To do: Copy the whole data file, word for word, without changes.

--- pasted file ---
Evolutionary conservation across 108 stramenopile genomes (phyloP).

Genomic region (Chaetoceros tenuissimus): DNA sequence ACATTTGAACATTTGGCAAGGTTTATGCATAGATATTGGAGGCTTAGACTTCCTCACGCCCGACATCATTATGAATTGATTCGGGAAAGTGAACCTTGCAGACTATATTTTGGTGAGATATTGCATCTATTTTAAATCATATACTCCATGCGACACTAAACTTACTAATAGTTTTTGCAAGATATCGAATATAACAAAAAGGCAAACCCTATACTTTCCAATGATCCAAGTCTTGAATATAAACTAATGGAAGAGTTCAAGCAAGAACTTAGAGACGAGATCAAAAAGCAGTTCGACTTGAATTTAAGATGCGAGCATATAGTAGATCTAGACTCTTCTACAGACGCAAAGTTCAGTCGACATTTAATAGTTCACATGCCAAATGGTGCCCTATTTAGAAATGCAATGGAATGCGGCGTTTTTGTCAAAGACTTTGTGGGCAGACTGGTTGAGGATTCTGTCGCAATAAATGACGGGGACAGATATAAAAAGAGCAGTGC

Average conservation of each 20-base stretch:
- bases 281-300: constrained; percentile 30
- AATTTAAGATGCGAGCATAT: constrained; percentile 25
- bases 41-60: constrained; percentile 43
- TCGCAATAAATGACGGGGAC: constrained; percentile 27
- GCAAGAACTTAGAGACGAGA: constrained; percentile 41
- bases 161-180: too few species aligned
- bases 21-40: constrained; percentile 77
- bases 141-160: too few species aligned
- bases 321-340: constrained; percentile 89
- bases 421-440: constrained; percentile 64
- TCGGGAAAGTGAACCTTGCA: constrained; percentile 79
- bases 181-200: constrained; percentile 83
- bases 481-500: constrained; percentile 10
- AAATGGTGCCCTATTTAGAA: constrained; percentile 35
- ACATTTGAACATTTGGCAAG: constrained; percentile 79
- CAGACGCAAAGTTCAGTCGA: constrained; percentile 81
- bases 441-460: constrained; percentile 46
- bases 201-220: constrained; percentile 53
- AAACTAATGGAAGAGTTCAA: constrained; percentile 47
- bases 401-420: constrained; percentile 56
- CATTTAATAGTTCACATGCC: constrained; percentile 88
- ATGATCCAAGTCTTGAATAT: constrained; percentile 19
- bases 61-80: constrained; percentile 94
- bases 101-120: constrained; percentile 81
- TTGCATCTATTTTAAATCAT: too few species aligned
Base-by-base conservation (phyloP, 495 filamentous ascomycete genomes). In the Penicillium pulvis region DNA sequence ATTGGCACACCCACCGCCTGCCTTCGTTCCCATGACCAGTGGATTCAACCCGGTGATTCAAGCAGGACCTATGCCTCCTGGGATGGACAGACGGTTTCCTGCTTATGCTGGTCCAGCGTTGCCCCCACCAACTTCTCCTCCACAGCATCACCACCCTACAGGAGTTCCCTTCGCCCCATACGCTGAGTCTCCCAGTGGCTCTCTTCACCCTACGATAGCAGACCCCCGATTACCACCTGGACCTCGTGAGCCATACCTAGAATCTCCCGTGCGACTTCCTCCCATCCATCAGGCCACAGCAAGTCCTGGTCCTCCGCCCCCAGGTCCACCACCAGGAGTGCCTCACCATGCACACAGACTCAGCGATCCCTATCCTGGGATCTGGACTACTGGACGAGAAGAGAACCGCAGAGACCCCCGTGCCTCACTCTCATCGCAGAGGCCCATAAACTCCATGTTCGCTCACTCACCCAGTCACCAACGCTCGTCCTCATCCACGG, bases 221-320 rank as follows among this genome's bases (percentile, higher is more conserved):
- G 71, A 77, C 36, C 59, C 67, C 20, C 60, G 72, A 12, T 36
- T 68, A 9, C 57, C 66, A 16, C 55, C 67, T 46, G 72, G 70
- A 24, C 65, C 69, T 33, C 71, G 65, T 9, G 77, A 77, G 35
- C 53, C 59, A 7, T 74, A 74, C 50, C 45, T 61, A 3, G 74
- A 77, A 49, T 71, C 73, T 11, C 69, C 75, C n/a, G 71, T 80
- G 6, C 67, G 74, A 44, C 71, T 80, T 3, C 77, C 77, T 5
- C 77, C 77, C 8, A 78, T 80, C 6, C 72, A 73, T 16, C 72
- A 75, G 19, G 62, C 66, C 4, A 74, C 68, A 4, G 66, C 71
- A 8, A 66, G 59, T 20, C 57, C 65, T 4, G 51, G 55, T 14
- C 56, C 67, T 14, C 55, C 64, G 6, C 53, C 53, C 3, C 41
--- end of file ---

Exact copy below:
Evolutionary conservation across 108 stramenopile genomes (phyloP).

Genomic region (Chaetoceros tenuissimus): DNA sequence ACATTTGAACATTTGGCAAGGTTTATGCATAGATATTGGAGGCTTAGACTTCCTCACGCCCGACATCATTATGAATTGATTCGGGAAAGTGAACCTTGCAGACTATATTTTGGTGAGATATTGCATCTATTTTAAATCATATACTCCATGCGACACTAAACTTACTAATAGTTTTTGCAAGATATCGAATATAACAAAAAGGCAAACCCTATACTTTCCAATGATCCAAGTCTTGAATATAAACTAATGGAAGAGTTCAAGCAAGAACTTAGAGACGAGATCAAAAAGCAGTTCGACTTGAATTTAAGATGCGAGCATATAGTAGATCTAGACTCTTCTACAGACGCAAAGTTCAGTCGACATTTAATAGTTCACATGCCAAATGGTGCCCTATTTAGAAATGCAATGGAATGCGGCGTTTTTGTCAAAGACTTTGTGGGCAGACTGGTTGAGGATTCTGTCGCAATAAATGACGGGGACAGATATAAAAAGAGCAGTGC

Average conservation of each 20-base stretch:
- bases 281-300: constrained; percentile 30
- AATTTAAGATGCGAGCATAT: constrained; percentile 25
- bases 41-60: constrained; percentile 43
- TCGCAATAAATGACGGGGAC: constrained; percentile 27
- GCAAGAACTTAGAGACGAGA: constrained; percentile 41
- bases 161-180: too few species aligned
- bases 21-40: constrained; percentile 77
- bases 141-160: too few species aligned
- bases 321-340: constrained; percentile 89
- bases 421-440: constrained; percentile 64
- TCGGGAAAGTGAACCTTGCA: constrained; percentile 79
- bases 181-200: constrained; percentile 83
- bases 481-500: constrained; percentile 10
- AAATGGTGCCCTATTTAGAA: constrained; percentile 35
- ACATTTGAACATTTGGCAAG: constrained; percentile 79
- CAGACGCAAAGTTCAGTCGA: constrained; percentile 81
- bases 441-460: constrained; percentile 46
- bases 201-220: constrained; percentile 53
- AAACTAATGGAAGAGTTCAA: constrained; percentile 47
- bases 401-420: constrained; percentile 56
- CATTTAATAGTTCACATGCC: constrained; percentile 88
- ATGATCCAAGTCTTGAATAT: constrained; percentile 19
- bases 61-80: constrained; percentile 94
- bases 101-120: constrained; percentile 81
- TTGCATCTATTTTAAATCAT: too few species aligned
Base-by-base conservation (phyloP, 495 filamentous ascomycete genomes). In the Penicillium pulvis region DNA sequence ATTGGCACACCCACCGCCTGCCTTCGTTCCCATGACCAGTGGATTCAACCCGGTGATTCAAGCAGGACCTATGCCTCCTGGGATGGACAGACGGTTTCCTGCTTATGCTGGTCCAGCGTTGCCCCCACCAACTTCTCCTCCACAGCATCACCACCCTACAGGAGTTCCCTTCGCCCCATACGCTGAGTCTCCCAGTGGCTCTCTTCACCCTACGATAGCAGACCCCCGATTACCACCTGGACCTCGTGAGCCATACCTAGAATCTCCCGTGCGACTTCCTCCCATCCATCAGGCCACAGCAAGTCCTGGTCCTCCGCCCCCAGGTCCACCACCAGGAGTGCCTCACCATGCACACAGACTCAGCGATCCCTATCCTGGGATCTGGACTACTGGACGAGAAGAGAACCGCAGAGACCCCCGTGCCTCACTCTCATCGCAGAGGCCCATAAACTCCATGTTCGCTCACTCACCCAGTCACCAACGCTCGTCCTCATCCACGG, bases 221-320 rank as follows among this genome's bases (percentile, higher is more conserved):
- G 71, A 77, C 36, C 59, C 67, C 20, C 60, G 72, A 12, T 36
- T 68, A 9, C 57, C 66, A 16, C 55, C 67, T 46, G 72, G 70
- A 24, C 65, C 69, T 33, C 71, G 65, T 9, G 77, A 77, G 35
- C 53, C 59, A 7, T 74, A 74, C 50, C 45, T 61, A 3, G 74
- A 77, A 49, T 71, C 73, T 11, C 69, C 75, C n/a, G 71, T 80
- G 6, C 67, G 74, A 44, C 71, T 80, T 3, C 77, C 77, T 5
- C 77, C 77, C 8, A 78, T 80, C 6, C 72, A 73, T 16, C 72
- A 75, G 19, G 62, C 66, C 4, A 74, C 68, A 4, G 66, C 71
- A 8, A 66, G 59, T 20, C 57, C 65, T 4, G 51, G 55, T 14
- C 56, C 67, T 14, C 55, C 64, G 6, C 53, C 53, C 3, C 41